Guantanamo got 50 days’ notice of band’s history at terror prison

C.J. Pierce, bass guitarist with Drowning Pool, performs during a concert April 9, 2016 at the annual Foster Festival aboard Camp Foster, Okinawa, Japan.


By CAROL ROSENBERG | The Miami Herald | Published: July 26, 2017

MIAMI (Tribune News Service) — The commander of the U.S. Navy base at Guantanamo learned in advance that the band hired to entertain troops on the Fourth of July had a notorious link to his base’s terror prison and went ahead for morale reasons to have Drowning Pool play as a prelude to a “heart-pounding fireworks” show.

Moreover, a statement issued on behalf of Guantanamo commander Navy Capt. Dave Culpepper said the base never notified the U.S. Southern Command, which oversees the 1,500-staff detention center currently holding 41 captives, about the coming controversial concert. “They are not a decision-maker in the process,” Master Chief Monique Meeks said in a statement from the base this week.

The base responded to an inquiry about the choice of the Texas-based post-grunge, alt heavy metal band after the online Gizmodo Media Group published emails between civilians and Navy personnel alerting Culpepper to the band’s history 50 days before the show. The names of those in the exchange were blacked out in the emails received through the Freedom of Information Act.

At the time of the concert, Southcom’s military spokeswoman said the base was likely unaware of the choice of a band whose song “Bodies” was blasted to break a captive at Guantanamo in 2003. The band reprised the song in an Independence Day concert at the Tiki Bar, the site of Guantanamo’s July 4 Freedom Fest, which is too far from the prison to be heard by the remaining captives.

Guantanamo’s annual Fourth of July show is arranged by a base activities division that runs the bars, cinemas, beach activities and occasional concerts at the base of about 5,500 people, at least 2,000 of them Jamaican and Filipino guest laborers. “Crowds average 1200+ troops, families, and base residents,” Meeks said by email. “The evening concludes with an eagerly awaited, heart-pounding fireworks show.”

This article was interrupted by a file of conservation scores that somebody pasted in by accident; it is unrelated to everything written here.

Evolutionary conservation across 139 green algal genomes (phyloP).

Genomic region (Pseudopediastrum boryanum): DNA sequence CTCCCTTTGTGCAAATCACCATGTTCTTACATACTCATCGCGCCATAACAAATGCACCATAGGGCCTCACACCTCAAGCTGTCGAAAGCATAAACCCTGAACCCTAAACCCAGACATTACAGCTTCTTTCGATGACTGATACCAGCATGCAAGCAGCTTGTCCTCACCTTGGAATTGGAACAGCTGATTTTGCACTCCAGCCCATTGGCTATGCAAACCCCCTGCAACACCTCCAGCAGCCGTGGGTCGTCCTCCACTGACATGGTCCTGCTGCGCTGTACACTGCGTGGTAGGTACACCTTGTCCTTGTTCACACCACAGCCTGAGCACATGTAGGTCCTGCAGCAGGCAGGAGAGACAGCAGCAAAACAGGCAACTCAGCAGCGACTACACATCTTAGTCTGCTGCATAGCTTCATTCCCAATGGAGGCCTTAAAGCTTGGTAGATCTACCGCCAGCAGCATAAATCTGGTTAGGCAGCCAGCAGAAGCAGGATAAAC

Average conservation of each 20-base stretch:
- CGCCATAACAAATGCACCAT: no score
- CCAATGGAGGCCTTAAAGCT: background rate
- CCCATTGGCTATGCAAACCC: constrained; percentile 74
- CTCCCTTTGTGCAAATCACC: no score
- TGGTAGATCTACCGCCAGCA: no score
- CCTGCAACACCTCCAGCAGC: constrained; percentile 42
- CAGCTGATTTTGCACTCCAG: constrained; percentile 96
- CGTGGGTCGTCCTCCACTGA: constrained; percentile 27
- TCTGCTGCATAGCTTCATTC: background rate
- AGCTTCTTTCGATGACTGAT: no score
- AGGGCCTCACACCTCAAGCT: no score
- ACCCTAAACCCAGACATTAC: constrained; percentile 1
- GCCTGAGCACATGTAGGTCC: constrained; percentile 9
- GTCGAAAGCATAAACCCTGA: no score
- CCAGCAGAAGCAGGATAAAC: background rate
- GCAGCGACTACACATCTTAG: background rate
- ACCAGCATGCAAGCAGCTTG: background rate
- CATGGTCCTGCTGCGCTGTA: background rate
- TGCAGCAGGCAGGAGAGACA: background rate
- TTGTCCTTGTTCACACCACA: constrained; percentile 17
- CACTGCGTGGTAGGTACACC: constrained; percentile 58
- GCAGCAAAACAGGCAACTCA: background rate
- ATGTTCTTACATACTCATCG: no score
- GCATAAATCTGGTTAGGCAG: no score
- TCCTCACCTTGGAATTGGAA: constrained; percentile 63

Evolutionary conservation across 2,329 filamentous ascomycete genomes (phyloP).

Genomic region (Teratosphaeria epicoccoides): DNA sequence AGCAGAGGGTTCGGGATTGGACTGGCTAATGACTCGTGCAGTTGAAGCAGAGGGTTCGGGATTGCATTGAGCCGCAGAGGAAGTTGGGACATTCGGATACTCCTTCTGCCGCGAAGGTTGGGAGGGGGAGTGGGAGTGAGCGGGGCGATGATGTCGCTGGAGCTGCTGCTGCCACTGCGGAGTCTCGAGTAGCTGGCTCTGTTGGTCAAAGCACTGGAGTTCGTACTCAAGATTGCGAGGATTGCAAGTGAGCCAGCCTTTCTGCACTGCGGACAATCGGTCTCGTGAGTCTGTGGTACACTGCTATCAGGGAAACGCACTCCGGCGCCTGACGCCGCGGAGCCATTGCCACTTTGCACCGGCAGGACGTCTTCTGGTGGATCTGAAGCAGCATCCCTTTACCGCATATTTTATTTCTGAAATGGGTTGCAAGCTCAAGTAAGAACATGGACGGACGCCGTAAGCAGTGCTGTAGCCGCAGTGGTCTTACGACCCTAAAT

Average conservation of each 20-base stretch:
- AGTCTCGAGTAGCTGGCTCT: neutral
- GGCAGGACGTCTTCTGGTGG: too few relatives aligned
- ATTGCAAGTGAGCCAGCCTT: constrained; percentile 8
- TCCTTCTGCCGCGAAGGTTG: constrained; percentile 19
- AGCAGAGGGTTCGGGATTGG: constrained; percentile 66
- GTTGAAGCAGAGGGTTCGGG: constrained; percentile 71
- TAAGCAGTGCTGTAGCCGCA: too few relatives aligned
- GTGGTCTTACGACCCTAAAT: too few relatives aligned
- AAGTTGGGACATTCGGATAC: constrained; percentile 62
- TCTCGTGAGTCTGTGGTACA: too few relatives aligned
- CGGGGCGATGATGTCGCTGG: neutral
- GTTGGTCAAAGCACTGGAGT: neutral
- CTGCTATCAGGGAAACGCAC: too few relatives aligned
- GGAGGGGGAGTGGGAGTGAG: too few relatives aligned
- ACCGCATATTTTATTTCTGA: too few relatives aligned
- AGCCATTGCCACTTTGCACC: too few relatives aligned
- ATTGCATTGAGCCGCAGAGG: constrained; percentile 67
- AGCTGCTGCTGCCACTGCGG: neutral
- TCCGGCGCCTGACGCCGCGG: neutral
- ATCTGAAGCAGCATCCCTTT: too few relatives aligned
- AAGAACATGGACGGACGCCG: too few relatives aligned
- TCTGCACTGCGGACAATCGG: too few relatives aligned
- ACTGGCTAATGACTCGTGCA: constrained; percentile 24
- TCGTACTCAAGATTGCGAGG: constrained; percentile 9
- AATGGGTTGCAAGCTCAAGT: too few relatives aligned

This year, “those involved with booking the show did let (Culpepper) know the history of the band (based on Wikipedia), but only late in the process,” Meeks said. He was “made aware of possible media interest,” Meeks said, suggesting the fighter pilot who runs the base expected the choice of band would draw questions, “but also considered morale of those stationed and deployed in Guantanamo Bay.”

Now freed Mauritanian captive Mohamedou Ould Slahi, whose “Bodies Hit the Ground” treatment was documented in the 2009 Congressional Record, remarked to the Miami Herald that while he respects an individual’s right to “enjoy any type of music you wish” the choice of Drowning Pool struck him as “quite a coincidence.”

“I love art and good music and feel much pain for music to be used as a tool of torture,” Slahi also said in an email from his native Mauritania, adding that he continues to suffer hearing loss from being blasted with recorded music during a period of interrogation in a campaign of sleep deprivation.

The emails, subsequently released to the Miami Herald, showed it was no coincidence at all. An Air Force captain advised the U.S. Navy base in Cuba in March that more than a dozen bands were within the Armed Forces Entertainment price range for the Independence Day concert. They included Atlanta’s mainstream R&B group Jagged Edge; the Coral Springs, Fla., rock band New Found Glory; Los Angeles based singer-songwriter ZZ Ward and Canadian heavy-metal singer Sebastian Bach, who in the ‘80s and ‘90s fronted for the New Jersey band Skid Row, which was also available.

Guantanamo’s social director went with Drowning Pool. On the eve of the concert, the base Facebook page welcomed the band in a posting that advised: “Don’t let your bodies hit the floor with excitement.”

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Drowning Pool performs for members of U.S. Army Garrison in Boeblingen, Germany, May 7, 2013.

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